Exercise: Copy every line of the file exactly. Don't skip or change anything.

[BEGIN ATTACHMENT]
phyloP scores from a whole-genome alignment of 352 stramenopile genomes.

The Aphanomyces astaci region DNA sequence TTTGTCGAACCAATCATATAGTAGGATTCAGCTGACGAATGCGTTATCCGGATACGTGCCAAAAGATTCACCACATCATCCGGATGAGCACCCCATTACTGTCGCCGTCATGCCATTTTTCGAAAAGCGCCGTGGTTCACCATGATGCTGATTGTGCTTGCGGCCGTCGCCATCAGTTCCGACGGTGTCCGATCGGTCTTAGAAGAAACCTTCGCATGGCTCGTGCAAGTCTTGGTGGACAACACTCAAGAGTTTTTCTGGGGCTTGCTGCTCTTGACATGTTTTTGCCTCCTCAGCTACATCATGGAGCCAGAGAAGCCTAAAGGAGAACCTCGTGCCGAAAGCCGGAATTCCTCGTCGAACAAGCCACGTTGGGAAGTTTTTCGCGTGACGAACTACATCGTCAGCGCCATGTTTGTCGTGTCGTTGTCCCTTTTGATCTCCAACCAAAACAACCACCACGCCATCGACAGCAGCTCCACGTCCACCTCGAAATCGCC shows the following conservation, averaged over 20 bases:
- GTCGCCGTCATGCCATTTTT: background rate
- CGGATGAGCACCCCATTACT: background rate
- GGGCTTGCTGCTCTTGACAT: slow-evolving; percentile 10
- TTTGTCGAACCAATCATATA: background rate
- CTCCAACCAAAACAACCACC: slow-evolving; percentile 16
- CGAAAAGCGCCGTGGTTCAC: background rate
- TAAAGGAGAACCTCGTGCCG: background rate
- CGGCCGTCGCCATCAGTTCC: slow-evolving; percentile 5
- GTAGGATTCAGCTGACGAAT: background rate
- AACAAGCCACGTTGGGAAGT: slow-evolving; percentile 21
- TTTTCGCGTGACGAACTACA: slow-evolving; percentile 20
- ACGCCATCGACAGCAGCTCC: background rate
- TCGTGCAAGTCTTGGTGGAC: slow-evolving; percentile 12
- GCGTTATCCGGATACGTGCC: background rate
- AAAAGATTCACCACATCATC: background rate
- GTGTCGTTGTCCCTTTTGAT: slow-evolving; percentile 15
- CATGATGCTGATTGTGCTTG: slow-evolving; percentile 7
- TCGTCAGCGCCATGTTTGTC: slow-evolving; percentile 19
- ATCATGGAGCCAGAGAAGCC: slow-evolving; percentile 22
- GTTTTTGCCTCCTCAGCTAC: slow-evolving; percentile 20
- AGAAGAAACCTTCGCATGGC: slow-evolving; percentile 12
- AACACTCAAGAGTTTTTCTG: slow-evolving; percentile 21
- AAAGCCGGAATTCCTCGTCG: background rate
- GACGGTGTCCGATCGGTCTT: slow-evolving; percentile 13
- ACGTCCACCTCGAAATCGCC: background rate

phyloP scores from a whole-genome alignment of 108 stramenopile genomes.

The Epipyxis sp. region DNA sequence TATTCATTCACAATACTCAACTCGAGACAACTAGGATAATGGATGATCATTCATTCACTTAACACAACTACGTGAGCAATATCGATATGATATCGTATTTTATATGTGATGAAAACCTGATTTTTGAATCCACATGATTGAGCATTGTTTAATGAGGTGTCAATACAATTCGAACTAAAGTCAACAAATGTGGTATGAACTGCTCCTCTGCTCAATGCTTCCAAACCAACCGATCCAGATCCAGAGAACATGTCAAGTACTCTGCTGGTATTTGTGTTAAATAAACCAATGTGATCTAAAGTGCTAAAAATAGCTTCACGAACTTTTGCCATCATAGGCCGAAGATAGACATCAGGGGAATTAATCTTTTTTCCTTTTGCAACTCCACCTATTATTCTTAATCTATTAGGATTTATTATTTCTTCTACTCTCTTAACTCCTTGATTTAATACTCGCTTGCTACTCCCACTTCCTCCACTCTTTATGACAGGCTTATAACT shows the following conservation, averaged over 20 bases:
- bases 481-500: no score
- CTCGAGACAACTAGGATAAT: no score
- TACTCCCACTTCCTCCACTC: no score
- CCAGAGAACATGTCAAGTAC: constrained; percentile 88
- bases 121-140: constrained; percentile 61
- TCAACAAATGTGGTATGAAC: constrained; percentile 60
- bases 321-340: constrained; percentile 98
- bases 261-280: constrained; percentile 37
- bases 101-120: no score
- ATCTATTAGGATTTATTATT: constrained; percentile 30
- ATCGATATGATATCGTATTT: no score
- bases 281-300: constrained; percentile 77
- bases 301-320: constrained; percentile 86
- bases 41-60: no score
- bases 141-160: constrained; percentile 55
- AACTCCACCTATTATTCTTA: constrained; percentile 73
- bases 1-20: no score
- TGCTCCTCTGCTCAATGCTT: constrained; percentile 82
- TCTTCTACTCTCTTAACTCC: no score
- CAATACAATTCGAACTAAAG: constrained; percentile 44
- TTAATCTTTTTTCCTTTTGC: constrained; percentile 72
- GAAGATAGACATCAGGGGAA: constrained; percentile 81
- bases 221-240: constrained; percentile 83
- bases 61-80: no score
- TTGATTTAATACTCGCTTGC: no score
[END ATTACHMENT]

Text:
phyloP scores from a whole-genome alignment of 352 stramenopile genomes.

The Aphanomyces astaci region DNA sequence TTTGTCGAACCAATCATATAGTAGGATTCAGCTGACGAATGCGTTATCCGGATACGTGCCAAAAGATTCACCACATCATCCGGATGAGCACCCCATTACTGTCGCCGTCATGCCATTTTTCGAAAAGCGCCGTGGTTCACCATGATGCTGATTGTGCTTGCGGCCGTCGCCATCAGTTCCGACGGTGTCCGATCGGTCTTAGAAGAAACCTTCGCATGGCTCGTGCAAGTCTTGGTGGACAACACTCAAGAGTTTTTCTGGGGCTTGCTGCTCTTGACATGTTTTTGCCTCCTCAGCTACATCATGGAGCCAGAGAAGCCTAAAGGAGAACCTCGTGCCGAAAGCCGGAATTCCTCGTCGAACAAGCCACGTTGGGAAGTTTTTCGCGTGACGAACTACATCGTCAGCGCCATGTTTGTCGTGTCGTTGTCCCTTTTGATCTCCAACCAAAACAACCACCACGCCATCGACAGCAGCTCCACGTCCACCTCGAAATCGCC shows the following conservation, averaged over 20 bases:
- GTCGCCGTCATGCCATTTTT: background rate
- CGGATGAGCACCCCATTACT: background rate
- GGGCTTGCTGCTCTTGACAT: slow-evolving; percentile 10
- TTTGTCGAACCAATCATATA: background rate
- CTCCAACCAAAACAACCACC: slow-evolving; percentile 16
- CGAAAAGCGCCGTGGTTCAC: background rate
- TAAAGGAGAACCTCGTGCCG: background rate
- CGGCCGTCGCCATCAGTTCC: slow-evolving; percentile 5
- GTAGGATTCAGCTGACGAAT: background rate
- AACAAGCCACGTTGGGAAGT: slow-evolving; percentile 21
- TTTTCGCGTGACGAACTACA: slow-evolving; percentile 20
- ACGCCATCGACAGCAGCTCC: background rate
- TCGTGCAAGTCTTGGTGGAC: slow-evolving; percentile 12
- GCGTTATCCGGATACGTGCC: background rate
- AAAAGATTCACCACATCATC: background rate
- GTGTCGTTGTCCCTTTTGAT: slow-evolving; percentile 15
- CATGATGCTGATTGTGCTTG: slow-evolving; percentile 7
- TCGTCAGCGCCATGTTTGTC: slow-evolving; percentile 19
- ATCATGGAGCCAGAGAAGCC: slow-evolving; percentile 22
- GTTTTTGCCTCCTCAGCTAC: slow-evolving; percentile 20
- AGAAGAAACCTTCGCATGGC: slow-evolving; percentile 12
- AACACTCAAGAGTTTTTCTG: slow-evolving; percentile 21
- AAAGCCGGAATTCCTCGTCG: background rate
- GACGGTGTCCGATCGGTCTT: slow-evolving; percentile 13
- ACGTCCACCTCGAAATCGCC: background rate

phyloP scores from a whole-genome alignment of 108 stramenopile genomes.

The Epipyxis sp. region DNA sequence TATTCATTCACAATACTCAACTCGAGACAACTAGGATAATGGATGATCATTCATTCACTTAACACAACTACGTGAGCAATATCGATATGATATCGTATTTTATATGTGATGAAAACCTGATTTTTGAATCCACATGATTGAGCATTGTTTAATGAGGTGTCAATACAATTCGAACTAAAGTCAACAAATGTGGTATGAACTGCTCCTCTGCTCAATGCTTCCAAACCAACCGATCCAGATCCAGAGAACATGTCAAGTACTCTGCTGGTATTTGTGTTAAATAAACCAATGTGATCTAAAGTGCTAAAAATAGCTTCACGAACTTTTGCCATCATAGGCCGAAGATAGACATCAGGGGAATTAATCTTTTTTCCTTTTGCAACTCCACCTATTATTCTTAATCTATTAGGATTTATTATTTCTTCTACTCTCTTAACTCCTTGATTTAATACTCGCTTGCTACTCCCACTTCCTCCACTCTTTATGACAGGCTTATAACT shows the following conservation, averaged over 20 bases:
- bases 481-500: no score
- CTCGAGACAACTAGGATAAT: no score
- TACTCCCACTTCCTCCACTC: no score
- CCAGAGAACATGTCAAGTAC: constrained; percentile 88
- bases 121-140: constrained; percentile 61
- TCAACAAATGTGGTATGAAC: constrained; percentile 60
- bases 321-340: constrained; percentile 98
- bases 261-280: constrained; percentile 37
- bases 101-120: no score
- ATCTATTAGGATTTATTATT: constrained; percentile 30
- ATCGATATGATATCGTATTT: no score
- bases 281-300: constrained; percentile 77
- bases 301-320: constrained; percentile 86
- bases 41-60: no score
- bases 141-160: constrained; percentile 55
- AACTCCACCTATTATTCTTA: constrained; percentile 73
- bases 1-20: no score
- TGCTCCTCTGCTCAATGCTT: constrained; percentile 82
- TCTTCTACTCTCTTAACTCC: no score
- CAATACAATTCGAACTAAAG: constrained; percentile 44
- TTAATCTTTTTTCCTTTTGC: constrained; percentile 72
- GAAGATAGACATCAGGGGAA: constrained; percentile 81
- bases 221-240: constrained; percentile 83
- bases 61-80: no score
- TTGATTTAATACTCGCTTGC: no score